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Four Hot Microsoft Rumors, and Fresh Info About Google's Latest Project

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The ups and downs of the Nokia partnership, and new hints about Project Glass

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MINYANVILLE ORIGINAL With the chatter surrounding rival Apple's (AAPL) newest announcements beginning to subside, Minyanville has collected several new rumors about Microsoft (MSFT) and its new projects, while our independent investigation hints at the future of Google's (GOOG) Project Glass.

1. Microsoft will charge OEMs $85 for Windows RT.
Microsoft will offer Windows RT, its ARM tablet operating system, to manufacturers at a rate of $80-$95 per license, according to the latest consensus among traders at the COMPUTEX Taipei expo as reported by VR-Zone. While the most common estimate of $85 falls under the $90-$100 range suggested last month, it's 100% more expensive than the free license for Google's tablet version of the Android OS. At this rate, observers agree that upcoming Windows ARM devices will be unable to compete with similar Android and iOS hardware in terms of price.

Optimistic predictions place the floor for Windows slates at $550, venturing up to $800 for the standard issue and $900 for the premium models. Though not far above the well-established iPad, such a range would surpass the cost of Android offerings by a few hundred dollars. One can only surmise that the Redwood giant is banking heavily on quality over quantity.

2. Windows Phone 8 will include Nokia (NOK) 3D maps and HD camera, as well as Skype.
Hot on the heels of Apple's announcement of an in-house 3D navigation app that will supersede Google Maps on iOS6, a leaked report from the director of the Windows Phone project details several new features of Windows Phone 8, including a competing vector-based, flyover navigational app from partner Nokia to replace its own Bing Maps. The new mobile phone (also known as "Apollo") will also feature a high definition PureView camera from the Scandinavian partner.

We also have effective confirmation of the long-rumored Skype integration into the Microsoft mobile: Leaked screenshots obtained by Nokia Innovation reportedly show the Skype application in action, predictably adapted to the Metro aesthetic Microsoft has been pushing on all its latest products.

3. Microsoft doesn't want to buy Nokia, but it will anyway.
Earlier this week, various tech outlets featured a story by The Register that stated that Microsoft had been considering a buyout of Nokia in late 2011, but promptly bailed upon learning the dire situation of the target's finances. Added on to the disproved rumors from last Friday of a purchase by rival Samsung (SSU.SG), we might expect a good deal of uncertainty in Nokia's future.

It now appears, however, that while Microsoft may have preferred to keep things casual, it has bought so much Nokia milk that it may be forced to buy the telecom cow as well. Considering all the Nokia technology wrapped up in Windows Phone 8, trouble for the Finnish firm could risk the viability of the device. To ensure the stability of its new mobile phone, Microsoft may find a buyout to be the safest option after all.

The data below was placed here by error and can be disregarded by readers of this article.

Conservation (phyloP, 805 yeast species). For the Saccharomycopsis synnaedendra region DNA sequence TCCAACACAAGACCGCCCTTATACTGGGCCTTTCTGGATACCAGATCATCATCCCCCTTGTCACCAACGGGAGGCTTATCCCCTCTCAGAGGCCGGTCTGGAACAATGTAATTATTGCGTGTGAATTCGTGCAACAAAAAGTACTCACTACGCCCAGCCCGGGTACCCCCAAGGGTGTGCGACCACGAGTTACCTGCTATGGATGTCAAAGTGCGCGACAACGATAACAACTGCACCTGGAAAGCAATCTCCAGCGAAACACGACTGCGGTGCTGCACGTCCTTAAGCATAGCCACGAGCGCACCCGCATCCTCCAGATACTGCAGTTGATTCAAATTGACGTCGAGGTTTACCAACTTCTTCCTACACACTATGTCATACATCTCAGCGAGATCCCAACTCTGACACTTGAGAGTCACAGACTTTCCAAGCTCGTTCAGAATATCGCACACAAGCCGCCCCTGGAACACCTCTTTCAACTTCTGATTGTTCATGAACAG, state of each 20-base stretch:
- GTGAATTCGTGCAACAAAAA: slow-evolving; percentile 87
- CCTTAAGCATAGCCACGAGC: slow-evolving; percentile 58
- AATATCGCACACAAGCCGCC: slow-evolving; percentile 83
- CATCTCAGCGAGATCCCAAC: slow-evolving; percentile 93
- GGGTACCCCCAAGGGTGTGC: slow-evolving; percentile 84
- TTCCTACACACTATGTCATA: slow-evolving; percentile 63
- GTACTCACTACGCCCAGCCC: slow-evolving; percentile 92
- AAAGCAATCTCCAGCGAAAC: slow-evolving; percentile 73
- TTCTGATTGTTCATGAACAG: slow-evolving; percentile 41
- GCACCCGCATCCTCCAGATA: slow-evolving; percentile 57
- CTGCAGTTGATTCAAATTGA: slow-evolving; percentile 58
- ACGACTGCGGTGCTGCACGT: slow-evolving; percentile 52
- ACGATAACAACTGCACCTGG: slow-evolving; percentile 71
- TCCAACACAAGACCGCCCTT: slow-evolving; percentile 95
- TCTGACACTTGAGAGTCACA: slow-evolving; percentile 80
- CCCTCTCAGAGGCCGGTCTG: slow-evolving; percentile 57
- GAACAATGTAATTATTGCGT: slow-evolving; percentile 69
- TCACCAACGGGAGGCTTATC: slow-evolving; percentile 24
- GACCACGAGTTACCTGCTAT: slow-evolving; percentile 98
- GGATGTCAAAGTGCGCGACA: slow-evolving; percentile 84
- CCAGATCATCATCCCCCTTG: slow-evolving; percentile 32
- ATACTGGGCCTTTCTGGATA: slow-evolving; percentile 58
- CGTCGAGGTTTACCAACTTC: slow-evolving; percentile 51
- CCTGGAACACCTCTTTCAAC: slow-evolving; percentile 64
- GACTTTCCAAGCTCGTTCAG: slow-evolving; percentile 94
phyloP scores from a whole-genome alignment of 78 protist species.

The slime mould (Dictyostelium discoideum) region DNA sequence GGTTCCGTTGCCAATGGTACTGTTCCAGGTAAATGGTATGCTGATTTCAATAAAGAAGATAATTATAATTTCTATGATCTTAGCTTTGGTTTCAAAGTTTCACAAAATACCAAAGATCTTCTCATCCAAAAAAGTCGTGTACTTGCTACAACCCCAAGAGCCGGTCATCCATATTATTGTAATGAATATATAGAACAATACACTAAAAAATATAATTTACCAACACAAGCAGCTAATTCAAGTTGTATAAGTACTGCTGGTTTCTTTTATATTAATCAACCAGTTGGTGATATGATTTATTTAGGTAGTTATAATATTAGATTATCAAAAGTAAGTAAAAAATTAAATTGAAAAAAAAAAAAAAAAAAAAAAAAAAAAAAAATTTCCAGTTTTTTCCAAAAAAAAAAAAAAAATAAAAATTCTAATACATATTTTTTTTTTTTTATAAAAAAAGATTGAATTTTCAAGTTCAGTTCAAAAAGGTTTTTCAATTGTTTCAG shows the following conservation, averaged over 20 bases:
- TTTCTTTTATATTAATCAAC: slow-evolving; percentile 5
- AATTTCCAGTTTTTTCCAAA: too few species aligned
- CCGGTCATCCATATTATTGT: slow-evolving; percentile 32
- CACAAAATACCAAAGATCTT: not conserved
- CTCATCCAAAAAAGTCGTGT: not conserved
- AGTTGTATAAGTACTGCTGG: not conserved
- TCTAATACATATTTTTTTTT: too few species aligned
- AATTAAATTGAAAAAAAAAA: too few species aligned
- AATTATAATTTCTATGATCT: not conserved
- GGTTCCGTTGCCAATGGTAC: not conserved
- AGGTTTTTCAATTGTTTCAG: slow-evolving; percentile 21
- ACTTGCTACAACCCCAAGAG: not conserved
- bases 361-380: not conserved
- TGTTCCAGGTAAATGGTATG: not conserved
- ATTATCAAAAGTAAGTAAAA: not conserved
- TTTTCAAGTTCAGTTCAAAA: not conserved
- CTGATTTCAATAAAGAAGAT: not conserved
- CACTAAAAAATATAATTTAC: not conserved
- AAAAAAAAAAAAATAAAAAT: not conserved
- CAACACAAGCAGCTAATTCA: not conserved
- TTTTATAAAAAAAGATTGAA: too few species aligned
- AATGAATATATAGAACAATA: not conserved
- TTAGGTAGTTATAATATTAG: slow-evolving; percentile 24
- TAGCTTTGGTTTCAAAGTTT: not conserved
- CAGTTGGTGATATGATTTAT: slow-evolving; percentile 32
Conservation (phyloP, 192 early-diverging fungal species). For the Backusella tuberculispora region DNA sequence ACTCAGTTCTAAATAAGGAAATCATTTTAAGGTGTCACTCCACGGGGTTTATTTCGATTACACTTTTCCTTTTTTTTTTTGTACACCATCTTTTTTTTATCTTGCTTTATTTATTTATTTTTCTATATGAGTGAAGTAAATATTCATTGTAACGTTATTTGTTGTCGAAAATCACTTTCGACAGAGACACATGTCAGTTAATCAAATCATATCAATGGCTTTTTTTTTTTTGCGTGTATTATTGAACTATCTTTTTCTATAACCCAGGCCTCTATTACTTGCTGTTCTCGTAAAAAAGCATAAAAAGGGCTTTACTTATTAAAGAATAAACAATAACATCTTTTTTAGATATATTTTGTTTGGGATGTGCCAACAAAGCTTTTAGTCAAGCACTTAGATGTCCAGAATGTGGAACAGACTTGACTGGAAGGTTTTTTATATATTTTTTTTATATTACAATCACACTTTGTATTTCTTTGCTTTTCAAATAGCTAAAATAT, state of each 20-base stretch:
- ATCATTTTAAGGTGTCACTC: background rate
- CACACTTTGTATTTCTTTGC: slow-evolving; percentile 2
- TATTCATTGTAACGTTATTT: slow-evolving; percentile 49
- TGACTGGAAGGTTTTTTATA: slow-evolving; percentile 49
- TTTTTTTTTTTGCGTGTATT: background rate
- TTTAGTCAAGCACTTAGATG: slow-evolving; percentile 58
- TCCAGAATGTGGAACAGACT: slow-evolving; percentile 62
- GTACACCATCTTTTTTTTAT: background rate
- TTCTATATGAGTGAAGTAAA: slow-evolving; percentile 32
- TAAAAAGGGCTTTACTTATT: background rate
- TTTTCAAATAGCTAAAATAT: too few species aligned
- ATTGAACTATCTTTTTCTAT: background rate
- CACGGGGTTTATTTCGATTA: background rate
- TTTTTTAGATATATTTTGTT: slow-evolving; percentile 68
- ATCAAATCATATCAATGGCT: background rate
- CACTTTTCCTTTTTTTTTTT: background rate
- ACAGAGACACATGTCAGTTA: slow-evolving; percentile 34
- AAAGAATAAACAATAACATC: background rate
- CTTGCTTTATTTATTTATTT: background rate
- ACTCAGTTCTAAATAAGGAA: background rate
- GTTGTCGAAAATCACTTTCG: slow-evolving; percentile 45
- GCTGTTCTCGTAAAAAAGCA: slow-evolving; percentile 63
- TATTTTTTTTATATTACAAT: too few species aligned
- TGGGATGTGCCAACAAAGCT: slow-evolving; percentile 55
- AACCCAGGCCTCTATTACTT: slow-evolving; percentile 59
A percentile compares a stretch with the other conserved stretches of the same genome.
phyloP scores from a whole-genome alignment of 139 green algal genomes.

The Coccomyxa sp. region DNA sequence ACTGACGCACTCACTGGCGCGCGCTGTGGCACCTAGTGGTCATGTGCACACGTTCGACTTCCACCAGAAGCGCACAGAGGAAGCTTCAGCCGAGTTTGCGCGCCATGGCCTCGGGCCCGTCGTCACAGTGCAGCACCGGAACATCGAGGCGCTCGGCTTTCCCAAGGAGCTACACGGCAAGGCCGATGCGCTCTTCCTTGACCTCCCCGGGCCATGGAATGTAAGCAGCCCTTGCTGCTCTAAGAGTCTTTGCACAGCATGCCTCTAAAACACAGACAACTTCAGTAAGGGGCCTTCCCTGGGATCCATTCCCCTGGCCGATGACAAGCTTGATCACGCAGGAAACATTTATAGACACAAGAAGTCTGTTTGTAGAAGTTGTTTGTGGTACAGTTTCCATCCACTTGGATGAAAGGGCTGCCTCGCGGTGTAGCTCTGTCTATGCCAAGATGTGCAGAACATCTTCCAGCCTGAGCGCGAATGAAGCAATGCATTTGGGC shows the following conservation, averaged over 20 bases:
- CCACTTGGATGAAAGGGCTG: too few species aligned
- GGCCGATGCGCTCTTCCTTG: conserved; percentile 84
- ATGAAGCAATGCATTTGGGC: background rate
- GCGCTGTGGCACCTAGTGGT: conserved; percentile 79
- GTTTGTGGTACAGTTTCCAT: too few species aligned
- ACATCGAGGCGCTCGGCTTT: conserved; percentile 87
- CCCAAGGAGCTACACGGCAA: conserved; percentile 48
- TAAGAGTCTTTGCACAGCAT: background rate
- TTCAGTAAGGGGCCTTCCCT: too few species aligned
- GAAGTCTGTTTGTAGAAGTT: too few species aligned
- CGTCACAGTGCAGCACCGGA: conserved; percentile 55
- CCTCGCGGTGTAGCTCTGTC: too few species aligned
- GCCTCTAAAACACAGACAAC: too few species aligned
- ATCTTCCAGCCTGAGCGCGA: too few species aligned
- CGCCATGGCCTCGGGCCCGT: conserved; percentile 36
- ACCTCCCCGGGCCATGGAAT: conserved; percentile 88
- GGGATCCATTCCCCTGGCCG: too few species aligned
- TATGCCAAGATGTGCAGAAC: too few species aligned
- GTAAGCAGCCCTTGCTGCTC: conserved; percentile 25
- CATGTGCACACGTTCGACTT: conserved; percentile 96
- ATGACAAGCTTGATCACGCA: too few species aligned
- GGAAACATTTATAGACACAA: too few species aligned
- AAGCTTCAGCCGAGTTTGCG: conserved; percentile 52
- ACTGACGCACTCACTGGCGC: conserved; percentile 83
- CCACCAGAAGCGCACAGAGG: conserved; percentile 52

4. Bloatware will compromise the simplicity of Metro.
While every new version of Windows has delivered its share of graphical updates and shininess enhancements, the integration of the colorful tile-based Metro design language marks the biggest shift in UI since the ill-fated Microsoft Bob. Though Metro shows more promise than that infamous cartoonish disaster, CEO Steve Ballmer has nonetheless acknowledged that the new style of interface is the company's riskiest venture in recent memory. Tom Warren of The Verge suggests that the greatest obstacle to the success of Metro is outside Microsoft, with its various manufacturers. The unwanted 30-day trials and clumsy antivirus software familiar to PC owners may prove especially obnoxious in minimalist Metro environment. If not properly managed, these bloatware bundles could subvert the goals of Microsoft's design, introducing friction and frustration into an already controversial change.

Bonus Minyanville Original: Potential delays for Google's Project Glass.
Back in January, the Web overseers at the Internet Corporation for Assigned Names and Numbers opened applications for creation and ownership of new generic Top-Level Domains (a.k.a., gTLD -- think .com, .net, .org). June 13 was "Reveal Day" when the Internet oversight group published a list of top-level domains with pending applications for ownership.

Business proceeded as expected for many companies in the spotlight. Apple applied for .apple, Cisco (CSCO) applied for .cisco, and Microsoft applied for .microsoft and 10 other domains. Google, meanwhile, wants over 100. Through alias "Charleston Road Registry Inc.," Google called dibs on dozens of generic terms, such as .tech, .movie, and .search, as well as the names and variants of many of its brands and trademarks, including .android, .chrome, and .hangout.

Conspicuously absent from the Mountain View firm's final list, however, was any mention of Project Glass, the augmented reality glasses announced this past April. Besides the obvious .glass itself, Google also failed to register any possible variants or synonyms, including those of potential codenames such as GoogleEye or Wingman.

Strange, especially considering that Google recently released into the wild several hundred new Project Glass prototypes. This may mean that Google simply has not decided on a final name for the high-tech headband. Considering the reluctance of cofounder Sergey Brin to commit to a 2013 release in a recent interview near the end of the gTLD registration period, however, this may be an early sign that Project Glass is further out than most of us would hope.
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